Hot Terra Cotta
It's been a little over a week, maybe even closer to 2 weeks, since I last painted. Raising a newborn and a 22 month old has really started to catch up with me and my wife. We both are starting look a little exhausted and sleep deprived at this point, but there is hope. The baby is starting to sleep longer at night and our 22 month old is starting to adjust to her new sister and slipping back into her routines.
Anyway, I've been thinking about doing this painting for a while now. It's a commission piece for one of my collectors who wanted a painting to go along with one of the 50 paintings in 50 days pieces he bought. That painting was of cayenne peppers, so to complement it, he wanted haberneros. Habeneros have beautiful variations in colors that range from bright yellows to deep reds when on the verge of being overripe, so they make great subject matter for still lifes. I really didn't think it would be that hard to find a few good haberneros for this painting, but I had to go to 3 different stores before I found any that didn't look like they've been sitting in the produce section for months. The first two stores only had the deep red color, which, while pretty, doesn't really capture my interest. Finally, I headed to the Mexican market and found what I was looking for. With these colorful peppers in hand, I was anxious to get back to the studio and start painting again.
Now, I seem to get rusty quickly when it comes to painting. Too long of a break (anything over 3 days) and I'm paying for it the first few days back. Knowing this, I made sure not to rush the painting process. Instead, I committed to wiping off anything I didn't like and taking as much time as needed to get something I was happy with. After a few days, I seemed to be back in the swing of things and I was able to finish up this painting.
Here's how it came to life:
Here's a photograph of the still life I was painting. You might notice I didn't paint the little pepper at the top of the terra-cotta pot that's standing up. Originally, I thought I would pull back a little further, but once I started placing the painting on the canvas, I realized I needed to crop in a little tighter to get the right feel. After I did this, I really didn't like the way that pepper looked, just barely squeaking into the painting, so I left it out.
This image was taken at the end of my rough block-in. This was actually the second block-in I did. The first one was pulled back a little more, but I think it made the peppers too small in the picture, and, since they are the reason my client commissioned this painting, I wanted to make sure they were very prominent. You might also notice that I only blocked in one little pepper just to the right of the plate. Originally, that's all I had there. Once I got to that portion of the painting, I felt it needed more interest, so I added another pepper.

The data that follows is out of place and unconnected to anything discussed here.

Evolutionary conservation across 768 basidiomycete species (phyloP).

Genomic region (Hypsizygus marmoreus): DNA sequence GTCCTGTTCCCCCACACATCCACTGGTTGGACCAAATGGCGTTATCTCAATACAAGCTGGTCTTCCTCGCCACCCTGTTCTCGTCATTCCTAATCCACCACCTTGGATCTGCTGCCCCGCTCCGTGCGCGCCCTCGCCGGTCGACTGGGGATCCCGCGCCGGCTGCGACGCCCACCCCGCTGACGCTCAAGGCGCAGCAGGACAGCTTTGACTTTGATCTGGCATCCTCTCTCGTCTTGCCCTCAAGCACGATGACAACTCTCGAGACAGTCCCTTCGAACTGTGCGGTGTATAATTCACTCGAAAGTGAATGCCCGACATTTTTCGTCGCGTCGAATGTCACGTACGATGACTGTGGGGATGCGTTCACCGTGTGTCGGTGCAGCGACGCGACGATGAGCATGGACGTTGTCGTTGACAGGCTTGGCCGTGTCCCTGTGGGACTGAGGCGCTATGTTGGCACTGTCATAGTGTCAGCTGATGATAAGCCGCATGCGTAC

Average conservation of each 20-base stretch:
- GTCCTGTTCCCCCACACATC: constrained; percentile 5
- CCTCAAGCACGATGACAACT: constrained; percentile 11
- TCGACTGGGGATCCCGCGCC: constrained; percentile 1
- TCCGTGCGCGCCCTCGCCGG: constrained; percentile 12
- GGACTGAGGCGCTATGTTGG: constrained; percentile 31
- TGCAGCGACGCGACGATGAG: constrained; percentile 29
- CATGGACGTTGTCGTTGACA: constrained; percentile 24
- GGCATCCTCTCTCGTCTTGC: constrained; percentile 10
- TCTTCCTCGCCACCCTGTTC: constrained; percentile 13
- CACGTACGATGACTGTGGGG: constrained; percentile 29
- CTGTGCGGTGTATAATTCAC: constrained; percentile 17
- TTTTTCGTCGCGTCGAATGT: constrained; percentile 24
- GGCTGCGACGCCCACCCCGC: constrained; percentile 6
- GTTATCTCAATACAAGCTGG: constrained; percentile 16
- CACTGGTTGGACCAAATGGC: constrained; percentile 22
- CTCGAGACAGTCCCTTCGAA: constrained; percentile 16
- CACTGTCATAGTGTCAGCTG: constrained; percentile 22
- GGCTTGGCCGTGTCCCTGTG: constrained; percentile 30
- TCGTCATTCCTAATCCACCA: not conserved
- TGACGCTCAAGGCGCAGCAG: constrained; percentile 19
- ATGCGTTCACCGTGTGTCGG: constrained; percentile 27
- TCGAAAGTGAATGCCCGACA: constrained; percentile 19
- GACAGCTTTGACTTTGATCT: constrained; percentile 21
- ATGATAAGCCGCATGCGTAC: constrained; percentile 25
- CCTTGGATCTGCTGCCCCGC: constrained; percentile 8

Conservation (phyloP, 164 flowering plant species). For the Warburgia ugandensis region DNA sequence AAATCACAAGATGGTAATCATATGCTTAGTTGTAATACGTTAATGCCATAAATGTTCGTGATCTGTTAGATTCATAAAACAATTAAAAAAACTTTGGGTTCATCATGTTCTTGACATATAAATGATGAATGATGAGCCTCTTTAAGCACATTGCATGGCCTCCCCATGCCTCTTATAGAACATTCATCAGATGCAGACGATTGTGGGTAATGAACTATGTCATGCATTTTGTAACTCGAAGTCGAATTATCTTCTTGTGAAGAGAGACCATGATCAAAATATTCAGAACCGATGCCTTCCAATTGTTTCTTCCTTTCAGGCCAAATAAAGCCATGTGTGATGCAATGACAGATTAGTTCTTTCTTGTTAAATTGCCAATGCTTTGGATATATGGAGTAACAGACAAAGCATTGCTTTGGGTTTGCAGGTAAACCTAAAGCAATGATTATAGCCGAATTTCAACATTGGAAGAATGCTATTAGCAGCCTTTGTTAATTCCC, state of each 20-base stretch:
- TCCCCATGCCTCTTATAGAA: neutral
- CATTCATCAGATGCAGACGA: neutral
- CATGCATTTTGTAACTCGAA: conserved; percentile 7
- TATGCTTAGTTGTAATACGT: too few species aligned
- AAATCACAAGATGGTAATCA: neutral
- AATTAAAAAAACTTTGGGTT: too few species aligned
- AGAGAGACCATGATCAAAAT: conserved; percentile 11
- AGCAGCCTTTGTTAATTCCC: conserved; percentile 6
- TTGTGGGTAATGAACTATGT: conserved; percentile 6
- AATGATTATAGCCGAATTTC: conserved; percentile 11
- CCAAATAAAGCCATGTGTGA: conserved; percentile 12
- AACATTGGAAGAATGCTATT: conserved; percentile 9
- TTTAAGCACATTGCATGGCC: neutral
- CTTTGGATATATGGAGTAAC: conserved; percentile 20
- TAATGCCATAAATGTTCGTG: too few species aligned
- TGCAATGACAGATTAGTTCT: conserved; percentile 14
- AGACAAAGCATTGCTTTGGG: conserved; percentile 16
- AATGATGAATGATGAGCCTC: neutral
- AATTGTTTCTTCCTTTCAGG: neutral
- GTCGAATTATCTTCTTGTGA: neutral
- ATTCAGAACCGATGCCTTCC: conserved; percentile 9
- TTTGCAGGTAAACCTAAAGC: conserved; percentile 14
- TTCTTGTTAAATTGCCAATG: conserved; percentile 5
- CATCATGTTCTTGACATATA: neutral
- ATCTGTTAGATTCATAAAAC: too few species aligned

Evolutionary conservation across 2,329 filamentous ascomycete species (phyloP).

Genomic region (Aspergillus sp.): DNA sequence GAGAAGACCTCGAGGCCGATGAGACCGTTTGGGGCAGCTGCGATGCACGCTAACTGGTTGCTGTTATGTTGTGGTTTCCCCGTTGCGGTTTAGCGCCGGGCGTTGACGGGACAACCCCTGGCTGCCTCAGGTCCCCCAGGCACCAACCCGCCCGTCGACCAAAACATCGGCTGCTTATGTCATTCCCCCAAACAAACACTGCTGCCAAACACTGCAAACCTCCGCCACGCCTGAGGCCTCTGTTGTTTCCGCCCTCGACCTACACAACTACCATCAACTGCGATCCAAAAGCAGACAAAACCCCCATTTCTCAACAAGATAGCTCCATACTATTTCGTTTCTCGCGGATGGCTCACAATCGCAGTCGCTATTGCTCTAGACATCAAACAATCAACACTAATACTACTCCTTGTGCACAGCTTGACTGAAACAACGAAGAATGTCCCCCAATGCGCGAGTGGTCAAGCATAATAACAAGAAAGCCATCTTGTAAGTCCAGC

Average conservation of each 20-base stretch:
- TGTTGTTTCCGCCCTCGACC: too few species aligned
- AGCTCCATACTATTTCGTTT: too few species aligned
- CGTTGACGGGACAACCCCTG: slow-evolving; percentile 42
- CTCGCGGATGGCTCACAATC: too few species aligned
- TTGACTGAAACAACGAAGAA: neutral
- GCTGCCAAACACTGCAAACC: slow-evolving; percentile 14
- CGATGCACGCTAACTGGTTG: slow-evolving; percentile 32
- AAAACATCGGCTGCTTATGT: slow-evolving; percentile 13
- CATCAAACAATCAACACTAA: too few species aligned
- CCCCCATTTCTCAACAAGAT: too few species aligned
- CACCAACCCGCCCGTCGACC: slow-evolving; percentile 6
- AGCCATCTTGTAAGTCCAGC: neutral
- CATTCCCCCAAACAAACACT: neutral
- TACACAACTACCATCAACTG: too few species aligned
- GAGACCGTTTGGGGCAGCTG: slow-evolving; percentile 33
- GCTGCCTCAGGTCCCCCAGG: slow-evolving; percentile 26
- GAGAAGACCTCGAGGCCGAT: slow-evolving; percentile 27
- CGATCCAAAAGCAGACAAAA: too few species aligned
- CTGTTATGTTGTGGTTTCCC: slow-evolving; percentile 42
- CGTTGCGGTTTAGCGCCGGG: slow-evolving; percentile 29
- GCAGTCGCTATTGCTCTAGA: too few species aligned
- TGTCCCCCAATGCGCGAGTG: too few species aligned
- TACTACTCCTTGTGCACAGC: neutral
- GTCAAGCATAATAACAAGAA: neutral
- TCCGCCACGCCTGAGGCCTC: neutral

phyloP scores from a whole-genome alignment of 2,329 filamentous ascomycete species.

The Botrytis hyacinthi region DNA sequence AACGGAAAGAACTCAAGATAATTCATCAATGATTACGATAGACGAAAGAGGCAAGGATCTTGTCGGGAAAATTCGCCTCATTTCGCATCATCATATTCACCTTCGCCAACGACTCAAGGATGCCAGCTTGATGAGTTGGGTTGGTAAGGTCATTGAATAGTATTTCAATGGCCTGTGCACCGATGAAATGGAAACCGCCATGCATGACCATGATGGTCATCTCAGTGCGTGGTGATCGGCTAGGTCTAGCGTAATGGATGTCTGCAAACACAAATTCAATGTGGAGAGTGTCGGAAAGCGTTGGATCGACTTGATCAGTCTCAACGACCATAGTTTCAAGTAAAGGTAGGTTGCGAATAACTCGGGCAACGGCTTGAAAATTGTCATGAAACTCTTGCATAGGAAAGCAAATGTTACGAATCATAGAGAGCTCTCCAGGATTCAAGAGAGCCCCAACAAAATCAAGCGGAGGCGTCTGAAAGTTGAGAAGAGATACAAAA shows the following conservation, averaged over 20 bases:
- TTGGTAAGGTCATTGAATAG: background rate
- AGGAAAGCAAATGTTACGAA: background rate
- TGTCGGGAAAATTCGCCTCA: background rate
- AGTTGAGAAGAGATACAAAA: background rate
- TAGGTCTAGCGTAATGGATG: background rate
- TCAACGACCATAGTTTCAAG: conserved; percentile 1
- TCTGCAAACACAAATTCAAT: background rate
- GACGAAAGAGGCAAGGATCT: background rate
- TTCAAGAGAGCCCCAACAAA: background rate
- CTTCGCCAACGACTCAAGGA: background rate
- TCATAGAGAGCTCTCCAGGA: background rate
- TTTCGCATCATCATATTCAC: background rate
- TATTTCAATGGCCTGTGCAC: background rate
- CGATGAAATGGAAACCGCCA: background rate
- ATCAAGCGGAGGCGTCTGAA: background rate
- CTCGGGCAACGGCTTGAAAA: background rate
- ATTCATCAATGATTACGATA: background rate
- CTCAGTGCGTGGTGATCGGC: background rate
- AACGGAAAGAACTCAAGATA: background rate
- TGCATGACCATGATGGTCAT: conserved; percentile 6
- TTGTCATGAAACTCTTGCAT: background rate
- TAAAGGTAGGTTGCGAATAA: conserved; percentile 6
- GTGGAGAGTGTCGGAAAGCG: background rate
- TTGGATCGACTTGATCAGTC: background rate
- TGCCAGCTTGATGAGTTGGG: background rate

I give the block-in a few minutes to dry so it doesn't blend with the more accurate colors I start to use in this stage. Most of the paint at this point is still pretty thin, except for the plate and the peppers on it. This was the area I started with, so it's the most complete at this point. The peppers are mostly all painted with the same colors, Cadmium Yellow Deep, Cadmium Red and Cadmiun Yellow Pale, just mixed in different ratios with each other.
At this point, I've more or less finished off the top half of the canvas. Since I had given most of the painting a good once over in the previous stage, this part of the painting went pretty quickly. The terra-cotta pots are painted with different mixtures of Terra Rosa, Cadmium Yellow Pale, Cadmium Red and Viridian. To finish the painting off from here, I pretty much worked from the middle down. I spent some time trying a few different arrangements of peppers to the right of the plate. I liked the two peppers close together the best out of everything I tried. I feel it gives this area a little interest and by having the stem touch the plate it really tied the left and right half of the painting together well.
The finished painting.
Hot Terra Cotta
Larger Version available here
Size: 6x6 inches on canvas panel.
Medium: Original Oil Painting
Signed on front. Signed and dated on back.Comment on or Share this Article →